August 2, 2016

How to diagnose a faulty refrigerator water inlet valve

By Lyle Weischwill
How to diagnose a faulty refrigerator water inlet valve.
How to diagnose a faulty refrigerator water inlet valve.

That ice-cold drink on a hot summer day might not be possible if it weren't for that great little ice maker in your refrigerator. When that ice maker stops working, you may be tempted to call a service technician. Before you pick up the phone, there are a few things you can check to make sure the ice maker actually is broken.

Water not reaching the ice cube tray could indicate a problem with the water inlet valve, but not always. The water line from the water valve to the ice maker can freeze, not letting water into the ice maker. A clogged water filter could also cause low or no water flow to the ice maker or the water dispenser. Once it's determined that neither of these are the problem, you should check the water valve.

Where to find the fridge water inlet valve

To check the refrigerator water valve, unplug the power cord and shut off the water supply to the refrigerator. Most foods will be okay if left in the refrigerator as long as the doors are closed; power will be off for only about 30 minutes when checking the valve. Wear work gloves to protect your hands. Access the water valve, usually found at the bottom rear of the refrigerator. The fridge water inlet valve can fail either electrically or mechanically.

Checking the valve for electrical failure

To check for an electrical failure, access the refrigerator water valve usually found at the bottom rear of the refrigerator cabinet. Use either a digital or an analog multimeter to check continuity–good electrical current–of the valve solenoid coils.

  1. Disconnect the water supply line connected to the valve, and disconnect the wires from the terminals located on the solenoid coils. The number of coils will differ by model, and each coil will have two terminals.

  2. Set the multimeter to the lowest Ohms of resistance setting, and make sure the meter is calibrated properly.

  3. Place a probe on one of the terminals, and place the other probe on the other terminal. Do this for each solenoid coil.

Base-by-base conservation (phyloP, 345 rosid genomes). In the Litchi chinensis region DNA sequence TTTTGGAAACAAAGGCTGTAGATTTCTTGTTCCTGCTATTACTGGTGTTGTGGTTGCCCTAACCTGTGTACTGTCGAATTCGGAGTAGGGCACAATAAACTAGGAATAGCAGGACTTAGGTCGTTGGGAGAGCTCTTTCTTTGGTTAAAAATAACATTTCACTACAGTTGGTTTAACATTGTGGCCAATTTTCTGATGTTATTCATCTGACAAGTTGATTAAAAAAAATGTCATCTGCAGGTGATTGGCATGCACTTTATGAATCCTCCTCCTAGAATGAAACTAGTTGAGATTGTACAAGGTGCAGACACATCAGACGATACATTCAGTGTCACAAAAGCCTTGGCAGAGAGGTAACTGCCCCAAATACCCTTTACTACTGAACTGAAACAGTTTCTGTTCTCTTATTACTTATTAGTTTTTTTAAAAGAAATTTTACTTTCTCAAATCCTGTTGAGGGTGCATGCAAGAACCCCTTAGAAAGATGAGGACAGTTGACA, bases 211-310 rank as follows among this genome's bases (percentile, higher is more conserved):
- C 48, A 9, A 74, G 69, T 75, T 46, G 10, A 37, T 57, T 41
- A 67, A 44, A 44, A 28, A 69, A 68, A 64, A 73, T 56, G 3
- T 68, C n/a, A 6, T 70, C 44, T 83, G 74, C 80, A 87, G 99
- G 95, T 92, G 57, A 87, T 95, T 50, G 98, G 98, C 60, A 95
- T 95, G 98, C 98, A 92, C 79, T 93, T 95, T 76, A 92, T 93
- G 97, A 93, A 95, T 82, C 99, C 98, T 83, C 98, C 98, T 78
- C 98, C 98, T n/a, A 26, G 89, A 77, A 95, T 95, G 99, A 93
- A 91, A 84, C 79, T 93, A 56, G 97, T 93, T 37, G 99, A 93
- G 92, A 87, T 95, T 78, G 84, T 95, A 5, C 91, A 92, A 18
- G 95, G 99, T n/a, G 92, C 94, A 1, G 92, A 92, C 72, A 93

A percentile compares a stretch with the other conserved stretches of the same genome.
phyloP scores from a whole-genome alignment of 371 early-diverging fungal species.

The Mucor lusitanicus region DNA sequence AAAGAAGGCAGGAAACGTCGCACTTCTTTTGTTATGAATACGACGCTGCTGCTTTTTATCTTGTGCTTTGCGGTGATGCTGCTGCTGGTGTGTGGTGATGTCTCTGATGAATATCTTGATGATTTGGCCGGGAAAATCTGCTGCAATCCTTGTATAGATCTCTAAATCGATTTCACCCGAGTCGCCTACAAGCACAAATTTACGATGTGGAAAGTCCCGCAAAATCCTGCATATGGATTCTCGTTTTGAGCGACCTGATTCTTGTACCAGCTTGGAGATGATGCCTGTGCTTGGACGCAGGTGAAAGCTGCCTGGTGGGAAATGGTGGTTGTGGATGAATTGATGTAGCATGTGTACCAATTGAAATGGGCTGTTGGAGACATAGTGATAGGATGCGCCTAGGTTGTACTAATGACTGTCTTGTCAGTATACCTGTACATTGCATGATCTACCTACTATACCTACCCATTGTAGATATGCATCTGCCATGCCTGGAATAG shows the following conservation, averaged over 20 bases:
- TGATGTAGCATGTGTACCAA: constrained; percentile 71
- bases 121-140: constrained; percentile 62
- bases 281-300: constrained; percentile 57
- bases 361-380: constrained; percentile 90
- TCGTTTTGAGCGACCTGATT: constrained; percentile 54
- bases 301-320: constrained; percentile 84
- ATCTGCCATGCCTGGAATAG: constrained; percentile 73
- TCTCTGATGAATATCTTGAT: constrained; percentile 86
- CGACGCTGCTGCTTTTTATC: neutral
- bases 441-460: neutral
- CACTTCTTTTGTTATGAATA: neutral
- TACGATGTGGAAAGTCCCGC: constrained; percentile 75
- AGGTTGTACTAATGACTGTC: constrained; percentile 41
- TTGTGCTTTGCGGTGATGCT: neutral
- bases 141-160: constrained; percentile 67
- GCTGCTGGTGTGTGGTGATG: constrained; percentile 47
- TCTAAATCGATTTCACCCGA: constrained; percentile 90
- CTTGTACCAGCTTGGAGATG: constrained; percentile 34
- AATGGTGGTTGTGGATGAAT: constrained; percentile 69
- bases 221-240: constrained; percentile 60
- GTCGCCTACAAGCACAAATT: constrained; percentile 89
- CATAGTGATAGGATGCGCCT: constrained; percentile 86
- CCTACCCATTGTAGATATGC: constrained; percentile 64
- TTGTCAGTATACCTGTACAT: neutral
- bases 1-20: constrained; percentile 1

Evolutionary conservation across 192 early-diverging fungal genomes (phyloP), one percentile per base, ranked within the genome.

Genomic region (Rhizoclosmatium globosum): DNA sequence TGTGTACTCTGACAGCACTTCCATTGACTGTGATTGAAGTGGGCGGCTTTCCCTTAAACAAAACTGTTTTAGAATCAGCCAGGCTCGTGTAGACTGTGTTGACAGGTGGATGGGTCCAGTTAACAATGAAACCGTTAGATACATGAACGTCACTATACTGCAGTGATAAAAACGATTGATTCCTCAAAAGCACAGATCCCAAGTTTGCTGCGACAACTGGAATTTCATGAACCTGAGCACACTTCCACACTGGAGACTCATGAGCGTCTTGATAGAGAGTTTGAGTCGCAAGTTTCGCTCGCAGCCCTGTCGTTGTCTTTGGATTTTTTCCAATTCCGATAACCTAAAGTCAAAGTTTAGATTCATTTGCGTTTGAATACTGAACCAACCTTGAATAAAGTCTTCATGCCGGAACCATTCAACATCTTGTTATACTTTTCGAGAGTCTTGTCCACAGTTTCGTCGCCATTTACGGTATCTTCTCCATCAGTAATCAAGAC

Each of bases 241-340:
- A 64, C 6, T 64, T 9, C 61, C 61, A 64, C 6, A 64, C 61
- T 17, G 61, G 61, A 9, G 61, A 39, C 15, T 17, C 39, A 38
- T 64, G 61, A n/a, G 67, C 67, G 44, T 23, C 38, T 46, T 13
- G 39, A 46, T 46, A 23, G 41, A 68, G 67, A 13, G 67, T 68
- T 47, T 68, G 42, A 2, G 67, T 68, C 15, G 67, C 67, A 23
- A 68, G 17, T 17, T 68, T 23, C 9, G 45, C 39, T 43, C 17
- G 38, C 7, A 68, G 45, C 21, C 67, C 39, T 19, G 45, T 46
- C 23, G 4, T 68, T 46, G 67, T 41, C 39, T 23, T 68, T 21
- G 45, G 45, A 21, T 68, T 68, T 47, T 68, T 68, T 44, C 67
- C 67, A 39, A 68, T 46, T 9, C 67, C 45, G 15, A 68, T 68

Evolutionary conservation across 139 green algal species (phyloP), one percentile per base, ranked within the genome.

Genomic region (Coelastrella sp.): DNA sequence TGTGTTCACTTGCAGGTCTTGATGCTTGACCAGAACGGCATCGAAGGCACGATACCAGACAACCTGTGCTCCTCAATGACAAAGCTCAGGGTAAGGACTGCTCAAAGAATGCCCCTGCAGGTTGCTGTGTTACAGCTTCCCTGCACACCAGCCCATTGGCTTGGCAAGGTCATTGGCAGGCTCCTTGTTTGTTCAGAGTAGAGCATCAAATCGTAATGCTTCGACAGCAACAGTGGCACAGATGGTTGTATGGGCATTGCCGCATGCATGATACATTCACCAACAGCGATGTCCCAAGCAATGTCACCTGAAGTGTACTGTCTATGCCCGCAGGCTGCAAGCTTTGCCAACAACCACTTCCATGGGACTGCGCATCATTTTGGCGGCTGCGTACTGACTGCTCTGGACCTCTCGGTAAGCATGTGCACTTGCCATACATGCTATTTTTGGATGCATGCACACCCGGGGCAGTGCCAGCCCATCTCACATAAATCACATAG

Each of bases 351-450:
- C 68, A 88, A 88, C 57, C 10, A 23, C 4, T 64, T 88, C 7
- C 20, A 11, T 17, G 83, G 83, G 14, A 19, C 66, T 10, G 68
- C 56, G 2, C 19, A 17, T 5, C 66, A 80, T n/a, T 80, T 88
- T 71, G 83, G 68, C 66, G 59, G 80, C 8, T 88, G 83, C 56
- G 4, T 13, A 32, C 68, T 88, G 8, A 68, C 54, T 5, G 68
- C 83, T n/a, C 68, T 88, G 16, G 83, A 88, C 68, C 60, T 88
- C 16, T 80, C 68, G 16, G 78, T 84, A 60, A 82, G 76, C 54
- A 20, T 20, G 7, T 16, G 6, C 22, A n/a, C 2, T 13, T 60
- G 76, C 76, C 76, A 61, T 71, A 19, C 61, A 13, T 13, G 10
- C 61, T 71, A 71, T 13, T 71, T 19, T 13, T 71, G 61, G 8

If the meter measures infinite Ohms of resistance– the display on a digital meter does not change much or the needle on an analog meter does not move– the valve has no continuity and is bad.

Checking the valve for mechanical failure

To check for a mechanical failure of the water valve, it's easiest to rule out a water supply problem.

  1. Disconnect the water supply line from the water valve.

  2. Place a bucket under the end of the water supply line.

  3. Turn on the water to the supply line and check the flow.

If the water flow seems weak or sporadic, the problem is with the water supply. A strong, steady flow could indicate the water valve has become restricted or clogged.

If the water inlet valve has failed, find the correct valve for your model and check out our repair guide on how to replace a refrigerator water valve.

Symptoms common to all refrigerators

Choose a symptom to see related refrigerator repairs.

Main causes: leaky door gasket, defrost system failure, evaporator fan not running, dirty condenser coils, condenser fan not running
Things to do: clean condenser coils, replace the water filter, clean the interior, adjust doors to prevent air leaks, clean the drain pan
Main causes: jammed ice cubes, broken ice maker assembly, dirty water filter, kinked water line, bad water valve, freezer not cold enough
Main causes: damaged door seal, faulty defrost sensor or bi-metal thermostat, broken defrost heater, bad defrost timer or control board
Main causes: control board or cold control failure, broken compressor start relay, compressor motor failure, defrost timer problems
Main causes: blocked air vents, compressor problems, condenser or evaporator fan not working, control system failure, sensor problems
Main causes: blocked vents, defrost system problems, evaporator fan failure, dirty condenser coils, bad sensors, condenser fan not working
Main causes: water valve leaking, frozen or broken defrost drain tube, overflowing drain pan, cracked water system tubing, leaking door seal

Repair guides common to all refrigerators

These step-by-step repair guides will help you safely fix what’s broken on your refrigerator.

July 20, 2015
By Lyle Weischwill
How to clean refrigerator condenser coils

Help your refrigerator run more efficiently by cleaning the condenser coils. It's easy and takes just a few minutes.

Repair difficulty
Time required
 15 minutes or less
July 20, 2015
By Lyle Weischwill
How to replace a refrigerator water valve

Replace the water valve that feeds water to the ice maker and water dispenser if it no longer controls the flow of water.

Repair difficulty
Time required
 15 minutes or less
How to replace a refrigerator temperature control board

If the temperature in your refrigerator doesn't match the temperature you set, the problem could be the temperature control board—a service technician can give you a definite diagnosis. If the board is at fault, follow these steps to replace it yourself.

Repair difficulty
Time required
 30 minutes or less

Articles and videos common to all refrigerators

Use the advice and tips in these articles and videos to get the most out of your refrigerator.

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